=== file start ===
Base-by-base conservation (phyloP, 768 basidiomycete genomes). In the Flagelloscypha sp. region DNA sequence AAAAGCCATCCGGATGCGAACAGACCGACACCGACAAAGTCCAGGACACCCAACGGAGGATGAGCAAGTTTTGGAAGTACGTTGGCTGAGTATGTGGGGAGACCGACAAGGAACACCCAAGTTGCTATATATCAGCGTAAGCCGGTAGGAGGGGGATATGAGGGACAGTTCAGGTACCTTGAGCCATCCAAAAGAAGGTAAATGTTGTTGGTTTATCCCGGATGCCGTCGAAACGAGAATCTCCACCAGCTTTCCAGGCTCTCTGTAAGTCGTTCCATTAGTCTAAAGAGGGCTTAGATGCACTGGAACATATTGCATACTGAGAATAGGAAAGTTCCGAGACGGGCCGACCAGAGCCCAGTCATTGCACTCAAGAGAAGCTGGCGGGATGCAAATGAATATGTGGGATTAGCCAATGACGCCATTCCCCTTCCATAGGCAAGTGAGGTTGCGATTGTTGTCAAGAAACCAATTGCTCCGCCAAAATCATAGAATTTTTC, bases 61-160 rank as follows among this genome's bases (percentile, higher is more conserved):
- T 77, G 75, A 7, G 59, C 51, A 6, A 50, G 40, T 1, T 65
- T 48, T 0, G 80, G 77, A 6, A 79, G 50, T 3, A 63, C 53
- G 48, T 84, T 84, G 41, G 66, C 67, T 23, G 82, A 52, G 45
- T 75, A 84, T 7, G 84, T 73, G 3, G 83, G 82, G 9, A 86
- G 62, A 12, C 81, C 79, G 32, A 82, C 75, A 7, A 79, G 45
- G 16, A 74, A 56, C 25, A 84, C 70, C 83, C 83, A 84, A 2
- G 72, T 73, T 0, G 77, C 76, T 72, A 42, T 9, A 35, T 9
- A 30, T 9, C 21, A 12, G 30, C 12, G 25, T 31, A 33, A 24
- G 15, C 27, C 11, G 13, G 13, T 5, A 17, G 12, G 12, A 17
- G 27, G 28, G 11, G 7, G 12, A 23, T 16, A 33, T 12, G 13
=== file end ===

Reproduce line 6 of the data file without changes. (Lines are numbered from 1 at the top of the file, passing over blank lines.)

- G 62, A 12, C 81, C 79, G 32, A 82, C 75, A 7, A 79, G 45